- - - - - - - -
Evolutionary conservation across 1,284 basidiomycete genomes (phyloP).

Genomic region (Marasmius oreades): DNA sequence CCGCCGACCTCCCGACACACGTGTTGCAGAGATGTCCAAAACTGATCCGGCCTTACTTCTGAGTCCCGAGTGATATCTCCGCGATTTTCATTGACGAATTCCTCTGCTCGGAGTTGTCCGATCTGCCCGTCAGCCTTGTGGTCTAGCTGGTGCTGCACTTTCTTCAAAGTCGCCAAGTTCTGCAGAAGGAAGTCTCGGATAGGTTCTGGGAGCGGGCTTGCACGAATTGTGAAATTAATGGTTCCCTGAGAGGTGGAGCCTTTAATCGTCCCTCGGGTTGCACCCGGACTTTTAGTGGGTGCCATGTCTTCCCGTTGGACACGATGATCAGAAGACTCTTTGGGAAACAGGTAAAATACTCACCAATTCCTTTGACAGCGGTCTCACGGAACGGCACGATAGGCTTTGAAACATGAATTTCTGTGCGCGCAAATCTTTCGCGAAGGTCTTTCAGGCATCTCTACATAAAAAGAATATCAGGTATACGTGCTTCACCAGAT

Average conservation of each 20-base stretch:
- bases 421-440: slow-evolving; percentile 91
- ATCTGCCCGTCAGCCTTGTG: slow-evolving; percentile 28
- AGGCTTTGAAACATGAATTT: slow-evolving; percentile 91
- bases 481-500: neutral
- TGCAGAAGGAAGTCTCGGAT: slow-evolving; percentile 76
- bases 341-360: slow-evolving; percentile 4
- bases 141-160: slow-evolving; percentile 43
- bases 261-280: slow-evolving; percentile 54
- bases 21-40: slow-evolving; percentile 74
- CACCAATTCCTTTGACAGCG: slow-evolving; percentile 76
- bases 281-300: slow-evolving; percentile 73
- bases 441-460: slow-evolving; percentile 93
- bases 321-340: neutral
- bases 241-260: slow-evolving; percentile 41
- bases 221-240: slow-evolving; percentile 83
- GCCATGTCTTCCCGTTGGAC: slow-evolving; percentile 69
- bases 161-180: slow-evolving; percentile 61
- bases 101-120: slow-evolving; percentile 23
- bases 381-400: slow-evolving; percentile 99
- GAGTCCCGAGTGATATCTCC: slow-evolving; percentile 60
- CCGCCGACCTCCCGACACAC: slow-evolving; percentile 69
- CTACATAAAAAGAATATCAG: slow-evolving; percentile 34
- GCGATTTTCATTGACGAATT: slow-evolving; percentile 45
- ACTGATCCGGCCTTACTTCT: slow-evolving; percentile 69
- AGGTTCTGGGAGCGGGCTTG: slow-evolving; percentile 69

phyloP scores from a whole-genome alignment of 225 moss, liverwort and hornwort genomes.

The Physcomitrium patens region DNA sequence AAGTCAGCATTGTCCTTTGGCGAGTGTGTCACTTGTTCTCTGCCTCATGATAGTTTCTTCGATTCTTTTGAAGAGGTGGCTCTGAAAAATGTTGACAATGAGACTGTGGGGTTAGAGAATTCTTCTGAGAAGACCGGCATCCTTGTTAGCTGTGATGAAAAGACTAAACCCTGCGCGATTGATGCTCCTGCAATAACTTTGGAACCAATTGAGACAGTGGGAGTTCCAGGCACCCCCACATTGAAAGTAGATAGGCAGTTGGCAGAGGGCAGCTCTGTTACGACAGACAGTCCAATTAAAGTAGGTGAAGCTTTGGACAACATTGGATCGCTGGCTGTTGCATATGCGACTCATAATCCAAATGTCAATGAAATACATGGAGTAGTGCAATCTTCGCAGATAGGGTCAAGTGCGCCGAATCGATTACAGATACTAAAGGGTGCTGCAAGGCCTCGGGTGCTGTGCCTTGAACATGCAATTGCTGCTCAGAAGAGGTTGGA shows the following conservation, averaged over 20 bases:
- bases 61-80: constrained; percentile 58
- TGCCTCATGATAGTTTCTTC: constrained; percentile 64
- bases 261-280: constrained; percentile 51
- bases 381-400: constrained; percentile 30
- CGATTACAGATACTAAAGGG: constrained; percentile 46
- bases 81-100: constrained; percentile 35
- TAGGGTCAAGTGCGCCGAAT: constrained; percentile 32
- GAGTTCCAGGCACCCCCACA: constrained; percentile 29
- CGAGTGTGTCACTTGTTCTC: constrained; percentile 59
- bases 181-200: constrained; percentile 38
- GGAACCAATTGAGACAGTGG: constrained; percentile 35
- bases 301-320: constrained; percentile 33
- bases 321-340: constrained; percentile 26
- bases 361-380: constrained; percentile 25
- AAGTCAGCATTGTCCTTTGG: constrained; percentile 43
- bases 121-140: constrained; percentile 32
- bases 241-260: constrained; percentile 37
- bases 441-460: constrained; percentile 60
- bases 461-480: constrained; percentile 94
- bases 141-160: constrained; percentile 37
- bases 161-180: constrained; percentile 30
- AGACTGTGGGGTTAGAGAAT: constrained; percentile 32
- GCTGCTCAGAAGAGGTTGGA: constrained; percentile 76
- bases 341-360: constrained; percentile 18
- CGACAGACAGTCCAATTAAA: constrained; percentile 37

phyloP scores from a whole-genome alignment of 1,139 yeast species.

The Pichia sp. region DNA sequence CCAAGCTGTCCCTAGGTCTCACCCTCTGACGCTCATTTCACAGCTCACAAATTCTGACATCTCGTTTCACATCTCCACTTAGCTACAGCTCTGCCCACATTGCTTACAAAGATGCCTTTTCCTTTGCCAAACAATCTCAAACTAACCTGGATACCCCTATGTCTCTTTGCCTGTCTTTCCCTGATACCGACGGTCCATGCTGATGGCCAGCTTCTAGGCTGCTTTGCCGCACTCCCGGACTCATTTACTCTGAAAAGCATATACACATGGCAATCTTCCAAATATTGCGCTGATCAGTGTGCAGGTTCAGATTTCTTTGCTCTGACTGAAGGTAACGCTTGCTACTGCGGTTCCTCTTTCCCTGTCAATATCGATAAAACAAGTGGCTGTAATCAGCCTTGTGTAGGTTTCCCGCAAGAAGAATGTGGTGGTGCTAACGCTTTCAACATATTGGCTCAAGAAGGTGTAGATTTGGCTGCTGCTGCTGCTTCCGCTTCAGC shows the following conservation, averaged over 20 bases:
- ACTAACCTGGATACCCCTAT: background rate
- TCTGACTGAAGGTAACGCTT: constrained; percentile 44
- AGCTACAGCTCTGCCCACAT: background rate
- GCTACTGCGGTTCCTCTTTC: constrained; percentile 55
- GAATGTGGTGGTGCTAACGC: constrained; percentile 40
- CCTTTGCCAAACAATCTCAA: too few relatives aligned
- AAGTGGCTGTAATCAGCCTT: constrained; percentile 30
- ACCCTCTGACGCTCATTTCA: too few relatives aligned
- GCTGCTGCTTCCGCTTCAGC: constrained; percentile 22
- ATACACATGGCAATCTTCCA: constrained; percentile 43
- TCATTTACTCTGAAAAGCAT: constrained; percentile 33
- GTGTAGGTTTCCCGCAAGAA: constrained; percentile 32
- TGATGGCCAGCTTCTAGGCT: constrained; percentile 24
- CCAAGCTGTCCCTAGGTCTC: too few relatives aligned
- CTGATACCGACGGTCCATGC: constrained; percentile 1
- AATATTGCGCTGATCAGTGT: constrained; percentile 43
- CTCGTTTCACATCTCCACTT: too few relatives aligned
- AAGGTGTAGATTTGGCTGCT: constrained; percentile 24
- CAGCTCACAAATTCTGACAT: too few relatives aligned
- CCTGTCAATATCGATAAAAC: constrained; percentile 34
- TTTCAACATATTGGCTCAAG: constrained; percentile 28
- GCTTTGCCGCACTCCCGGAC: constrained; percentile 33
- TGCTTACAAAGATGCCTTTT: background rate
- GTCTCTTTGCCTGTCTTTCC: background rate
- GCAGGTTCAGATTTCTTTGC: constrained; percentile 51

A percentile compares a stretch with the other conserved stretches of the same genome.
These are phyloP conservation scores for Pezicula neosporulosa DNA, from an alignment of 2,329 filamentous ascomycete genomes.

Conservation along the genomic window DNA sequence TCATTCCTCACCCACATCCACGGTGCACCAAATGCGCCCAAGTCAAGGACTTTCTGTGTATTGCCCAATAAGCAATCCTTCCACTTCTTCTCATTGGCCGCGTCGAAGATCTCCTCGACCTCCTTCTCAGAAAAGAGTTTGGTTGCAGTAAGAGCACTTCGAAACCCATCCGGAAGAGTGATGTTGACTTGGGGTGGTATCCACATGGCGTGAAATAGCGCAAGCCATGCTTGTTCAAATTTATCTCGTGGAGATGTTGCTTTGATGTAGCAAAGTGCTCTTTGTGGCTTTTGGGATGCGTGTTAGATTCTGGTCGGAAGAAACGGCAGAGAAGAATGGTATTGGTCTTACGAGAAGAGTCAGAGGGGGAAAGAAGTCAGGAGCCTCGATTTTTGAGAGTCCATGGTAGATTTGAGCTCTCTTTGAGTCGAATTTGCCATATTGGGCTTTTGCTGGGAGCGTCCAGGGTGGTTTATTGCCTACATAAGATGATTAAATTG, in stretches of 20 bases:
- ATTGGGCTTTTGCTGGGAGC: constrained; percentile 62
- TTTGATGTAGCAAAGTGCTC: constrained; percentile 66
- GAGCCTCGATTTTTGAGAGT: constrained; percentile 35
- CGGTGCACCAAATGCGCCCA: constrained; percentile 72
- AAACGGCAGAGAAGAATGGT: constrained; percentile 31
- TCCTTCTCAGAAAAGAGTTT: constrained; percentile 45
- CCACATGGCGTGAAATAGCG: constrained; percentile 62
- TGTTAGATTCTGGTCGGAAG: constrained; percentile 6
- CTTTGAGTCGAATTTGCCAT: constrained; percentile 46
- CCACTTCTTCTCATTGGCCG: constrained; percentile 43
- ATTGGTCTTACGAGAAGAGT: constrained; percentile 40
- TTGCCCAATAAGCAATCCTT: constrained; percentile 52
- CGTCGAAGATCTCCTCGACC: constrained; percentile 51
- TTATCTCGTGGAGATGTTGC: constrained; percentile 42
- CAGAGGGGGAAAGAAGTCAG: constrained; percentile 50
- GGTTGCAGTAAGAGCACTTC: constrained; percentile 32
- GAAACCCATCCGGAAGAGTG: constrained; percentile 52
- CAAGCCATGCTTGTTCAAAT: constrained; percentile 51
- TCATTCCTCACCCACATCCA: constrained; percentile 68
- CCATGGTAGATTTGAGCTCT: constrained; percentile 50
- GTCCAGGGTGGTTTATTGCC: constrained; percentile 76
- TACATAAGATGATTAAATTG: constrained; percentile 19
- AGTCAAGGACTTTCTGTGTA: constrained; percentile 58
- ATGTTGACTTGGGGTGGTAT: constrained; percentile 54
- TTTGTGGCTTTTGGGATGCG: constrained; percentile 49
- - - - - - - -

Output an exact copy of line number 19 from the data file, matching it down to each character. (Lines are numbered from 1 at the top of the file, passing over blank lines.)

- GCCATGTCTTCCCGTTGGAC: slow-evolving; percentile 69